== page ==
FREQUENTLY ASKED QUESTIONS
What’s the best way to get started? How do I register for classes?
We offer an Introductory Special which includes a 30 min. private lesson. This will allow you to sample private instruction experience, in addition to our studio ambience, at low cost and with no obligation.
Do I have to have a partner?
No, you don't need a partner to take dance lessons. In our group classes, we teach lead and follow basic steps, technique, and patterns, and to rotate partners throughout the class. In this way, you learn to dance with different kinds of partners and you get to meet new people. In private lessons, if you do not have a partner you will dance with your instructor.
What should I wear? Do I need special shoes?
Wear clothes in which you feel comfortable moving. Comfortable clean shoes are fine in the beginning, but we recommend leather-soled shoes that cover the entire foot. Rubber soled shoes may stick to the floor and sandals and sling-backs may not give you the support you need for dancing. As you progress, you will likely want to purchase dance shoes. These are specialized shoes designed for dancing, with heels for better balance, suede soles for easy movement on hardwood floors, and designs that keep
your shoes tightly on your feet while dancing. Check out www.danceshopper.com for dance shoe.
Do you offer Student Discounts ?
Yes, we offer student discounts for Group Classes and Workshops. $12 group class (with 10-class card) or $15 walk-in.
$30 Workshop (in advance) $40 at the door.
Which is better, private lessons or group classes?
The ideal is a mixture of both. Group classes teach you step patterns and basic technique, and allow you to hone leading and following skills by working with different partners. Private lessons provide the most personalized instruction and allow you to progress at your own pace and meet your personal goals. Depending on your budget, goals, and learning style, we give you the freedom to determine what mix of lessons works best for you.
I’ve been told I have two left feet and no rhythm. Can I still learn to dance?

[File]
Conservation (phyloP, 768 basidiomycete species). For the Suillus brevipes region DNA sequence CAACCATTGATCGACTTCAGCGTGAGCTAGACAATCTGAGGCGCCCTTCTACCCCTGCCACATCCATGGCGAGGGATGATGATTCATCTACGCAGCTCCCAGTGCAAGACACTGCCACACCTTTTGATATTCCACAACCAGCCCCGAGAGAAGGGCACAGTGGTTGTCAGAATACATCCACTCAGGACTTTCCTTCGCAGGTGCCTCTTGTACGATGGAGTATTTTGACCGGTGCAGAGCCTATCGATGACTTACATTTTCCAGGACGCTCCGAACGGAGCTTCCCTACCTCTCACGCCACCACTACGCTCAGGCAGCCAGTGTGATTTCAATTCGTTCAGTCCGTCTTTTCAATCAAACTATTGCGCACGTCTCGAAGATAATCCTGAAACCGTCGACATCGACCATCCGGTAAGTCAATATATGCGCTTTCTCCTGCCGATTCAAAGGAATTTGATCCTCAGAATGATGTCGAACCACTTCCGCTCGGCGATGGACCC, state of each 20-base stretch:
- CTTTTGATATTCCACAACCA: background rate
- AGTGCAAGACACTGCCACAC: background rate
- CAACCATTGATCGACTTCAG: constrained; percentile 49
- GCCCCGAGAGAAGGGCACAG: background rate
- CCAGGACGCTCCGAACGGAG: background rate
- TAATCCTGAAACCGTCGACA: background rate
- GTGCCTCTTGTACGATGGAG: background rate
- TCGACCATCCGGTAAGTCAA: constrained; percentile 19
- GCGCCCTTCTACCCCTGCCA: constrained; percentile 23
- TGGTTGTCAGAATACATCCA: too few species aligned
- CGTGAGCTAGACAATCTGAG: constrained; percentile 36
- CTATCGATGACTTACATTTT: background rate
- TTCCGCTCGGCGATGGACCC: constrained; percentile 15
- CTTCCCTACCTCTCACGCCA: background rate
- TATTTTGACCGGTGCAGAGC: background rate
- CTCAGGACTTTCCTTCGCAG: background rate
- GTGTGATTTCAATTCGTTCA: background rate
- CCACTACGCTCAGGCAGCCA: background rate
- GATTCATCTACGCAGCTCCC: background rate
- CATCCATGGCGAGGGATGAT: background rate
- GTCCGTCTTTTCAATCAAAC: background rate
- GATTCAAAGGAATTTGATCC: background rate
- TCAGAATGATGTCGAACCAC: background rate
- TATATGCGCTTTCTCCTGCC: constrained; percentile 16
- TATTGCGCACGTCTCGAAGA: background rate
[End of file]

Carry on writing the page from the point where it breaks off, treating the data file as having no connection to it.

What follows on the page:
Yes! Anyone can learn to dance. Our instructors work with beginners all the time. They can explain and demonstrate dances in a way that makes it easy for people with no prior dance training to understand. They will also help you hear the rhythm in the music. If you can move, you can dance!
Why should I choose this dance studio?
Some dance studios hire individuals who have little or no prior ballroom dance experience and provide them with only a few months training before they become instructors. It can be difficult for beginner students to recognize the quality of their dance instruction. Vivid Ballroom has the most expert instructors with many years of professional ballroom dance and teaching experience, assuring only the highest quality level of instruction.
What kind of dances should I learn? How many should I start out with?
The music that you enjoy listening to will usually help you determine the kind of dances you will like most. Enjoy big band swing? Then you will most likely enjoy dancing East Coast Swing. Blues or contemporary R&B? Try West Coast Swing. Frank Sinatra? Foxtrot. For some styles, like Argentine Tango, the music is less familiar. We recommend you keep an open mind: it may turn out that you enjoy dancing to music you have never heard before. For more information about the different dance styles, please see the Ballroom Dance Styles page.